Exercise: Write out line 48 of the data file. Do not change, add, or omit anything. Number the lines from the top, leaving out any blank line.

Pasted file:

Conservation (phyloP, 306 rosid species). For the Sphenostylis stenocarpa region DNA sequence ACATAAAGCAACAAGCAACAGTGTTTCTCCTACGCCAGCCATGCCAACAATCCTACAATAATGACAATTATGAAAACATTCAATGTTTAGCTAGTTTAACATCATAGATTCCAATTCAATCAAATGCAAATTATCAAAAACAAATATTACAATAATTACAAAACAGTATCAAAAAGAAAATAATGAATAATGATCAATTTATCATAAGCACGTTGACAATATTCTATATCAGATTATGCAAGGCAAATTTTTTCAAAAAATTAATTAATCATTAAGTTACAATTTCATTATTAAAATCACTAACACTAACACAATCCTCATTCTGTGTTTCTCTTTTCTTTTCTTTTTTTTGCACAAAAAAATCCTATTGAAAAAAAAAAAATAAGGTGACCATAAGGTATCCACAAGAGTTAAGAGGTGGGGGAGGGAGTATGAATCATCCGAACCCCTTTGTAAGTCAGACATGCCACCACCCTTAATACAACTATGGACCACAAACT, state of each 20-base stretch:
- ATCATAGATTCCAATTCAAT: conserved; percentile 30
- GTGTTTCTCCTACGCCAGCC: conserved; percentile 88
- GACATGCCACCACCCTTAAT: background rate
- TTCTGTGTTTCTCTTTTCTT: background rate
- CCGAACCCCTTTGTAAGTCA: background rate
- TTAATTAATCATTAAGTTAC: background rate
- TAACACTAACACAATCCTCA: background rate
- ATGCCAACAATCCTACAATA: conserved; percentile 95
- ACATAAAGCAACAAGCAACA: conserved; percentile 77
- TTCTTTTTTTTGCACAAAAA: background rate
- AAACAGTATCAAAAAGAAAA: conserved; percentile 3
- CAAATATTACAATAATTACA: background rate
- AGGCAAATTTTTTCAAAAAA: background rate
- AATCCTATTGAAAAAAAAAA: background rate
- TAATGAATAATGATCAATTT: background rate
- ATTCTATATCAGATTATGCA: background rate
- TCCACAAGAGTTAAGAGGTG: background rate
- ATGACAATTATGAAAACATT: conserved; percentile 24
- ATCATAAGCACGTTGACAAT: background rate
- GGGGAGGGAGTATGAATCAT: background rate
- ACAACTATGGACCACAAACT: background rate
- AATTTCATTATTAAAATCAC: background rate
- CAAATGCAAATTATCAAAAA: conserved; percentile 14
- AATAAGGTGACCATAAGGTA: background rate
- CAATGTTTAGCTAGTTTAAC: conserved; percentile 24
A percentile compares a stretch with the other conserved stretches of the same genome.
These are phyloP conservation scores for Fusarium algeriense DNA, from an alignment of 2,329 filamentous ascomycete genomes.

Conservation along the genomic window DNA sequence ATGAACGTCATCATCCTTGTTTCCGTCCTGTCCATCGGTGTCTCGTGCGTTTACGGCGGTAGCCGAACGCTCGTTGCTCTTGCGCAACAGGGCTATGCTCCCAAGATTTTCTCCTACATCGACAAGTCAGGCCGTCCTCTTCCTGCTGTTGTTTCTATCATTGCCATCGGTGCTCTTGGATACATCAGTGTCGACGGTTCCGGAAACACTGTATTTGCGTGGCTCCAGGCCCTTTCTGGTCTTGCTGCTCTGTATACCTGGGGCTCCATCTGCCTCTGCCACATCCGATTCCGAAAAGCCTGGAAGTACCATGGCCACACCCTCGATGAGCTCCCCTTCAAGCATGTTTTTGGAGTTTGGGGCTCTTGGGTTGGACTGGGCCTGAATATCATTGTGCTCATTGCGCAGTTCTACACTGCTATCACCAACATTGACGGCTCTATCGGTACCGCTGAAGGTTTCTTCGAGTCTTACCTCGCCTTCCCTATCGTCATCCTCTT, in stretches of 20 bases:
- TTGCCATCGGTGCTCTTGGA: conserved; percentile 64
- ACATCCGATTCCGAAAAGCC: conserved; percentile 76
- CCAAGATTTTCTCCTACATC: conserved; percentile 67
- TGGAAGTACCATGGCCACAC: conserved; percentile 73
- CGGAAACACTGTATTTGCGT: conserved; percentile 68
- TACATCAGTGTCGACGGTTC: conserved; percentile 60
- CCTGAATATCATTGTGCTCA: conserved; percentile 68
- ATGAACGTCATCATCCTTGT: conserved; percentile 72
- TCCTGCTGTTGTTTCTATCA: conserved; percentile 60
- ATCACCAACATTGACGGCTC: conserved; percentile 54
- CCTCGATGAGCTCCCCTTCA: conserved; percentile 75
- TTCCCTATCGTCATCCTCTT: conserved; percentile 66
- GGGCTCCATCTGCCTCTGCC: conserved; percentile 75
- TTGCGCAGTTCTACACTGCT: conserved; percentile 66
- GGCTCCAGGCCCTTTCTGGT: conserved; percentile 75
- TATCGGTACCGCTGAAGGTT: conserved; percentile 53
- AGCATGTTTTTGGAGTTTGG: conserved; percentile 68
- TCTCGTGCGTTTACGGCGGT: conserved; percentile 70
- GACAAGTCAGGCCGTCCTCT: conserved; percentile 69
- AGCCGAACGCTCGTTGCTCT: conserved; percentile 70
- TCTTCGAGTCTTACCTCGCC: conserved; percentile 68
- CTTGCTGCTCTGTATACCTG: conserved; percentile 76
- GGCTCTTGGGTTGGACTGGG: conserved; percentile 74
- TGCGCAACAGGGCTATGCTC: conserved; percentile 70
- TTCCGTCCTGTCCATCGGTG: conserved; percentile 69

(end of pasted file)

- GACAAGTCAGGCCGTCCTCT: conserved; percentile 69